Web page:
“Once again, the kingdom of heaven is like a net that was let down into the lake and caught all kinds of fish. When it was full, the fishermen pulled it up on the shore. Then they sat down and collected the good fish in baskets but threw the bad away. This is how it will be at the end of the age. The angels will come and separate the wicked from the righteous and throw them into the blazing furnace, where there will be weeping and gnashing of teeth.
“Yes,” they replied.
He said to them, “Therefore every teacher of the law who has become a disciple in the kingdom of heaven is like the owner of a house who brings out of his storeroom new treasures as well as old.” Matthew 13:47-52
This Parable is similar to the story, “The Parable of the Weeds. However, in today’s Parable, the fishermen pull up a jam-packed fishnet. They then took the good fish, put them in a basket, and threw the bad ones away.
In the Parable of the Weeds, a man had sown good seeds. But, at night, his enemy sowed bad seeds in the same field. So, the man who owned the field waited until the good and bad seeds had grown. Then he and his workers separated the wheat from the weeds at the harvest. First, they put the wheat into barns. Then they took the weeds, bundled them, and burned them.
When Christ returns, He will separate the true believers from the non-believers. But, until He returns, everyone has the same opportunity to repent of their sins and trust in Christ alone for the forgiveness and salvation they need.
Jesus asks His disciples a very pointed question in verse 50,
“Have you understood all these things?” Jesus asked. And they answered that they did. If they had said no, then Jesus would have explained the Parable to them as He had in the past.
Finally, let’s look at verse 52 again.
He said to them, “Therefore every teacher of the law who has become a disciple in the kingdom of heaven is like the owner of a house who brings out of his storeroom new treasures as well as old.”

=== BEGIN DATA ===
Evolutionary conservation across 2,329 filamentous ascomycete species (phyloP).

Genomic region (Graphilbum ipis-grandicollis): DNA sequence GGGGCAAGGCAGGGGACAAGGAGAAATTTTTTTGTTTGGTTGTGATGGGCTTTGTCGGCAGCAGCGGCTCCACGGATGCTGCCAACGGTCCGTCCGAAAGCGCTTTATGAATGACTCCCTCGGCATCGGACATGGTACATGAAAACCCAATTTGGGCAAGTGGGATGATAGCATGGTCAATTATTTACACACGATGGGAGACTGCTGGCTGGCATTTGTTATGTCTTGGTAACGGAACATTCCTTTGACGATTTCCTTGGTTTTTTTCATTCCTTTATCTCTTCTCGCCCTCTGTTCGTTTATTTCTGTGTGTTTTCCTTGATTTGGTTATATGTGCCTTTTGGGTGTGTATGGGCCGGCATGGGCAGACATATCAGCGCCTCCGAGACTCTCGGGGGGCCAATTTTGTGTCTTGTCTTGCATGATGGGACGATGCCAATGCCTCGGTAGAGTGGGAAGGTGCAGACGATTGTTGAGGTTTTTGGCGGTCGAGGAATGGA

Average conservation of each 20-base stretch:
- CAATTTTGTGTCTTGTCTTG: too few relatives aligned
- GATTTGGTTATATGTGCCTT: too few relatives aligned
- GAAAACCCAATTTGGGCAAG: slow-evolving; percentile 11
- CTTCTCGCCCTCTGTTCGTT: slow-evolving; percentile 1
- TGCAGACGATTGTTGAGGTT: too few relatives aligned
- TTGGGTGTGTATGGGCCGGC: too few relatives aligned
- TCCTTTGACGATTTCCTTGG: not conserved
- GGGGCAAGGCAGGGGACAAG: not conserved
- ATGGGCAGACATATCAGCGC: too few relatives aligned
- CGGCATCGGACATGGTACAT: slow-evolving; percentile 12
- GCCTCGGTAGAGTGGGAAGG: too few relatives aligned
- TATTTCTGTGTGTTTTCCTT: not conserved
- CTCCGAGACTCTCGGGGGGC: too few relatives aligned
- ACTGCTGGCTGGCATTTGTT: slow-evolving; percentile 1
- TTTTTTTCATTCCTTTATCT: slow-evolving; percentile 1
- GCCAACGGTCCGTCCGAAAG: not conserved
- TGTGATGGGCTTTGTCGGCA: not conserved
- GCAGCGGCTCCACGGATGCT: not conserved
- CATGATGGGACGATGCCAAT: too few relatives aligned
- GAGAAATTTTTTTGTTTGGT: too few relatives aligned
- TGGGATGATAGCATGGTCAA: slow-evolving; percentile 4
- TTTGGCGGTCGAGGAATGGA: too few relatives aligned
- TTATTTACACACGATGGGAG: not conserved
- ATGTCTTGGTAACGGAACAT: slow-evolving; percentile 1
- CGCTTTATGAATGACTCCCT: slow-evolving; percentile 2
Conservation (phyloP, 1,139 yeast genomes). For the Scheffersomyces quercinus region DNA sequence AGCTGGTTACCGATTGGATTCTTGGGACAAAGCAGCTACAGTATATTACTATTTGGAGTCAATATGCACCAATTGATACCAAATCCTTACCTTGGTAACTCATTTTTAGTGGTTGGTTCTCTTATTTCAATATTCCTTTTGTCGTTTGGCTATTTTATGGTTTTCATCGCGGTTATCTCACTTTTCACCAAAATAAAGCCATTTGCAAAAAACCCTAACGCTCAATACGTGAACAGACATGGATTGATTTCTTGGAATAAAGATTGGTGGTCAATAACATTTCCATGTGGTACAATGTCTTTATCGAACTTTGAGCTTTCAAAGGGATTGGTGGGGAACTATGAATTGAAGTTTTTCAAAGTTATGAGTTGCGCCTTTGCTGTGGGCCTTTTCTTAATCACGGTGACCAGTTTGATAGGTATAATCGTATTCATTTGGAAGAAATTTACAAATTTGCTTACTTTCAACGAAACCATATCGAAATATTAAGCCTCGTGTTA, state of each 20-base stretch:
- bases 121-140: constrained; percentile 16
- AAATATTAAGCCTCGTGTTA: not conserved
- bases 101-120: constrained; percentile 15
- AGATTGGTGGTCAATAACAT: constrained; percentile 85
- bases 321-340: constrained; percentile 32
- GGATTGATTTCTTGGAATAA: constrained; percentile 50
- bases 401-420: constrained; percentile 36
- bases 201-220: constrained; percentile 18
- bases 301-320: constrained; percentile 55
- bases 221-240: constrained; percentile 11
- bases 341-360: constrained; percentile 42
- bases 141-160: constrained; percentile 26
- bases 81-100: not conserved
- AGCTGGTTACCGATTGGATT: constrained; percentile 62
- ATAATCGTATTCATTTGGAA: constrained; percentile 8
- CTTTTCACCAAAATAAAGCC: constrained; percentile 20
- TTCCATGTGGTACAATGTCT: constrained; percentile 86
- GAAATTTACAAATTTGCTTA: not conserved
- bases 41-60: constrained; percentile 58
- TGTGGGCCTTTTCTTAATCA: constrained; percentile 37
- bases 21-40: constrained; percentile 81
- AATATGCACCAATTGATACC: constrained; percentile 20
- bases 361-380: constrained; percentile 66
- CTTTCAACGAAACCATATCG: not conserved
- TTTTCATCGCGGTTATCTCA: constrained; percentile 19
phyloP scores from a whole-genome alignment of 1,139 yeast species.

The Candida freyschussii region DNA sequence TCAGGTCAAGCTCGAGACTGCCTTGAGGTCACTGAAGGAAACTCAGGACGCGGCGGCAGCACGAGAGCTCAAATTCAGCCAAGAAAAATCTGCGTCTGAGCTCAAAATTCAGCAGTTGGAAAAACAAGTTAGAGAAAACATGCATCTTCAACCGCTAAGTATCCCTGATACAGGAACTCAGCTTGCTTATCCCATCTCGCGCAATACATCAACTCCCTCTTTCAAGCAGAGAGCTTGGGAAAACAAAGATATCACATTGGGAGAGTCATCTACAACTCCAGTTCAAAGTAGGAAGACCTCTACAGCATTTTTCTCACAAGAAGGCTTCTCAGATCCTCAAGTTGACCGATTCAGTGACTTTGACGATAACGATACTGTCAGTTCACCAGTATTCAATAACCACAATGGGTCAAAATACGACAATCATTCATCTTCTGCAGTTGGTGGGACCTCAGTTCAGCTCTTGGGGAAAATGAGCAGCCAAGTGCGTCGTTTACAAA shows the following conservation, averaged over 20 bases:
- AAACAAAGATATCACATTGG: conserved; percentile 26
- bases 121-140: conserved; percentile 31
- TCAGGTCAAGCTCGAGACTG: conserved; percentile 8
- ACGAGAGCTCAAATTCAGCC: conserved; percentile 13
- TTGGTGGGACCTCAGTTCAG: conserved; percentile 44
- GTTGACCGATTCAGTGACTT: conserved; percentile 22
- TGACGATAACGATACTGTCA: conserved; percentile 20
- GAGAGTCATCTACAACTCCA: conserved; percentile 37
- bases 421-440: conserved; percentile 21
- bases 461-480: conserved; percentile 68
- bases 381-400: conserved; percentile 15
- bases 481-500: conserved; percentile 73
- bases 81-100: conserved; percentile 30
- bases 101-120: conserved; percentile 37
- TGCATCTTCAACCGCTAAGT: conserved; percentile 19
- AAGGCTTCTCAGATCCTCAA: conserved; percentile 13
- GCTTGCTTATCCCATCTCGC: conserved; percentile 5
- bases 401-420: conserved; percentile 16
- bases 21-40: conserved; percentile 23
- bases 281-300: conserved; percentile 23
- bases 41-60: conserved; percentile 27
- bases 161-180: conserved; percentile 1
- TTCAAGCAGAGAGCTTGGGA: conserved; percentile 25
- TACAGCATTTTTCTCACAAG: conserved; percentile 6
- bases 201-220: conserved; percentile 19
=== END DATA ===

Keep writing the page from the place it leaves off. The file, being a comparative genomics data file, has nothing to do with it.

When I read this, I got the feeling Jesus was pleased that His disciples were finally “Getting It.” Before you can become a teacher, you must be a student. Jesus had been teaching these students, His disciples, for nearly three years. Although they would fall away when He was arrested, at Pentecost, they would be filled with the Holy Spirit. Who would compliment the knowledge Jesus had already shared with them. He would be an encourager and guide for them to continue Christ’s work.
Here’s my final point. The house owner from the Parable is an analogy for a disciple. The new treasures and the old are the new ideas and things Jesus has taught them. The old is the Old Testament story, filled with God’s creation and prophesies of a Savior. Jesus was the fulfillment of those prophecies. He is our Savior, who died on a cross for our sins, and overcame death by rising three days later.
Now get out there and be fishers of men and women. 😊
Dear Jesus. We need to continually learn about and grow closer to you. Please open up the scriptures for us so we may better share your promise of eternal life with others. Amen